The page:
In the oxygen narcosis study, twelve technical divers breathed 100% oxygen at the surface, 4 m/13 ft and 18 m/60 ft (1, 1.4, and 2.8 ATA, respectively) inside a hyperbaric chamber while we recorded the EEG. Four meters/13 ft (1.4 ATA) was chosen as it approximates the upper limit of oxygen exposures accepted in diving, while 18m/60 ft (2.8 ATA) is the maximum exposure to oxygen inside a hyperbaric chamber with a minimal risk of oxygen toxicity.
The EEG functional connectivity metric did not increase while breathing hyperbaric oxygen. This contrasts with the 19% increase we reported above in participants breathing air at 18m/60 ft (2.8 ATA). This suggests that oxygen is not producing the same changes in brain electrical activity seen during hyperbaric air breathing.
It is only now, with the development of this novel EEG analysis algorithm, that we have been able to investigate the subtle effects of hyperbaric oxygen in more detail, and based on our results we hypothesize that oxygen probably does not bind to the same neuronal receptors and hence does not cause similar narcotic effects to those induced by nitrogen. For nitrox divers, this probably means that the increased oxygen slightly reduces the narcotic potency of the breathing gas.
OzTek presentation: Measuring gas narcosis in divers
British Journal of Sports Medicine: Towards gas narcosis monitoring in compressed gas diving (PhD Academy Award). (2022)
Scientific Reports: EEG functional connectivity is sensitive for nitrogen narcosis at 608 kPa. (2022)
Physiological Reports: Does hyperbaric oxygen cause narcosis or hyperexcitability? A quantitative EEG analysis. (2022)
Diving and Hyperbaric Medicine Journal: Investigating critical flicker fusion frequency for monitoring gas narcosis in divers. (2020)
InDEPTH: Calculated Confusion: Can O2 Get You High? by Reilly Fogarty (2019)
Alert Diver.Eu: Rapture of the Tech: Depth, Narcosis and Training Agencies by Michael Menduno (2020)
Alert Diver.Eu: Measuring Inert Gas Narcosis by Michael Menduno (2020)
Xavier Vrijdag is a diving medical researcher at the University of Auckland investigating the effects of gas narcosis in divers on the brain. He has a master’s degree in Technical Medicine for the University of Twente, the Netherlands, where he developed an algorithm to quantify cerebral arterial gas embolism in the hyperbaric environment. In 2022, he completed his doctoral thesis on the effects of nitrogen, oxygen, helium and carbon dioxide under pressure.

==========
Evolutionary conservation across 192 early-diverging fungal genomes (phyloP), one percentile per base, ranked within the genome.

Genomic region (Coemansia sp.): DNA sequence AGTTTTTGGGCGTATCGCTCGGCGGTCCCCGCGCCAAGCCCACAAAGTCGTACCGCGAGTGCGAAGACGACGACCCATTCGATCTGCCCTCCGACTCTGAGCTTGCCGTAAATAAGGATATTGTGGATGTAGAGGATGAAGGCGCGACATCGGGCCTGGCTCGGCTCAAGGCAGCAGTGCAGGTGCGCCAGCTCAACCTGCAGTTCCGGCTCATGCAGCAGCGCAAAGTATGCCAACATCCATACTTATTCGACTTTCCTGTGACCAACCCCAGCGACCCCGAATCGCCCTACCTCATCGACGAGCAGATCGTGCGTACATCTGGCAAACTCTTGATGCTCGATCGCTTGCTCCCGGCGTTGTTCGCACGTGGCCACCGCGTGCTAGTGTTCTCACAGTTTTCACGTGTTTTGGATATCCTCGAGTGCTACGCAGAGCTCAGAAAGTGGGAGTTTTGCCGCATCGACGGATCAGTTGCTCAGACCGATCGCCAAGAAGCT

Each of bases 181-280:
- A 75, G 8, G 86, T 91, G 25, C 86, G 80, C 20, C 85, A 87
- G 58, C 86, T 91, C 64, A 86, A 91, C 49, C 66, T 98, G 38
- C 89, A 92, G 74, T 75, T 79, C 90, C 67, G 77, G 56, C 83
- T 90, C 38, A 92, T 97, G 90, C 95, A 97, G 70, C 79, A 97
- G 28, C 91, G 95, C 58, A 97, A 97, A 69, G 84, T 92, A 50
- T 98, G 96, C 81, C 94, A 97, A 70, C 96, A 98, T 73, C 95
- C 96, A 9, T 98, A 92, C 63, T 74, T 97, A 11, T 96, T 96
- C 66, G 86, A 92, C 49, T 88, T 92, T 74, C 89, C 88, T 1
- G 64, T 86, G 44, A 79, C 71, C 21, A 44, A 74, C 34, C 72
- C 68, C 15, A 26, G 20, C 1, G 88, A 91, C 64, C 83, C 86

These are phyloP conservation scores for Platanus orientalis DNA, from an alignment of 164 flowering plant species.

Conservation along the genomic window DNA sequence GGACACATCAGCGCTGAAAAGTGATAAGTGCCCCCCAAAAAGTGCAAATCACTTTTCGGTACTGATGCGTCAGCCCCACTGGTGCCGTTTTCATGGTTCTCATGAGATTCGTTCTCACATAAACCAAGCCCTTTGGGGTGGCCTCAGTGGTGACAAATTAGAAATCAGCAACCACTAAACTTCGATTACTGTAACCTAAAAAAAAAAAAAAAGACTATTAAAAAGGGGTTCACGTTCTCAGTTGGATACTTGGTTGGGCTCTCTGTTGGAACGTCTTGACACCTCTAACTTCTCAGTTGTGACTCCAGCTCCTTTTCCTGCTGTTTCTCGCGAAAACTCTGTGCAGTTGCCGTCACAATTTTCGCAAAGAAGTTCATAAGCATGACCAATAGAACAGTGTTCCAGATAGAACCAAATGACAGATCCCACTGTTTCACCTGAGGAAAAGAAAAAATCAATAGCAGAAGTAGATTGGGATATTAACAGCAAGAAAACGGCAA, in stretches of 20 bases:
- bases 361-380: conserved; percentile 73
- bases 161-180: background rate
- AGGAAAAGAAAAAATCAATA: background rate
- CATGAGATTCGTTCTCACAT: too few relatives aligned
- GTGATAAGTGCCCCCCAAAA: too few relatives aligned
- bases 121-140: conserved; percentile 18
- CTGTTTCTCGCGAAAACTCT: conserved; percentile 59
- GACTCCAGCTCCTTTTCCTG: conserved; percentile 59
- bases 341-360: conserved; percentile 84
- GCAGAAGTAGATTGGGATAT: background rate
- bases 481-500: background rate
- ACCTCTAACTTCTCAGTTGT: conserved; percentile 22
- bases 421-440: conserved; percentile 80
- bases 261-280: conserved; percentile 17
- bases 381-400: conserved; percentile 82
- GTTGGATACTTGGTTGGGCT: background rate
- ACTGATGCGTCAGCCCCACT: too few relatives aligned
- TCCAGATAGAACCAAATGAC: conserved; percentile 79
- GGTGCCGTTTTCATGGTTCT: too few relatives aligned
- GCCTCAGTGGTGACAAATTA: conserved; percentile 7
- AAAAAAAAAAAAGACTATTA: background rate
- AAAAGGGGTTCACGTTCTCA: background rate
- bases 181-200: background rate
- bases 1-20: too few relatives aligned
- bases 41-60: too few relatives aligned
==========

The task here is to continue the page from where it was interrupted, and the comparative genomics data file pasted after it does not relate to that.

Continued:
Xavier has worked as a researcher and technical physician at the department of Diving and Hyperbaric Medicine of the Academic Medical Centre, Amsterdam, the Netherlands. Before coming to New Zealand, he worked as a hyperbaric technician and researcher at Deep Dive Dubai. He is an instructor for medical courses of DAN Europe, holds certifications from seven training agencies, and is an SSI divemaster instructor, normoxic trimix instructor, cave instructor and freediving level 2 instructor, and is a GUE fundamentals instructor.
Besides work, Xavier is an avid cave and wreck diver and photographer, as well as being part of a CaveSAR/LandSAR cave rescue team in New Zealand.
Do Freedivers Get Bent?
Decompression sickness (DCS) is a known risk for compressed gas divers, but until recently it wasn’t on the radar for their breath-hold counterparts. However, as a result perhaps of the growing numbers of freedivers and competitions, and the fact that elite divers now consistently push 100 m/326 ft depths, the number of possible DCS-related incidents is on the rise. Here science writer Reilly Fogarty explains what we know and what we don’t know about freediving DCS, and where further research may lead us.
By Reilly Fogarty. Header image and photos by Lorenzo Mittiga unless noted.
Decompression sickness (DCS) is old hat for divers; breathe inert gas under pressure, eliminate it too quickly on ascent, and Voilà! The changes in ambient pressure, the potential for tissue saturation, and the constant supply of inert gas make decompression sickness first and foremost on a diver’s list of concerns.
Until recently, breath hold divers weren’t even on the radar of academics researching DCS—their dives were too shallow and too short in duration, the supply of inert gas held in a single breath was considered inconsequential, and injuries went unreported or improperly diagnosed. In the span of a few short years, a number of seemingly unrelated events occurred that changed the way we understand freediving physiology.
First and most importantly, the sport itself exploded in popularity. Uninitiated outsiders watched freediving organizations, shops, and competitions pop up seemingly overnight. Suddenly, millions of people across the globe were learning to dive without SCUBA gear, and the safety and medical communities had to play catch-up. Not only were freedivers more numerous, but they were also becoming more advanced and aggressively pushing the limits of their sport. Soon divers weren’t just exploring the shallows, but reaching 152, 183, and 214 meters (500, 600, 702 feet) on a single breath (No Limits Apnea)—far deeper than all but the most extreme SCUBA divers.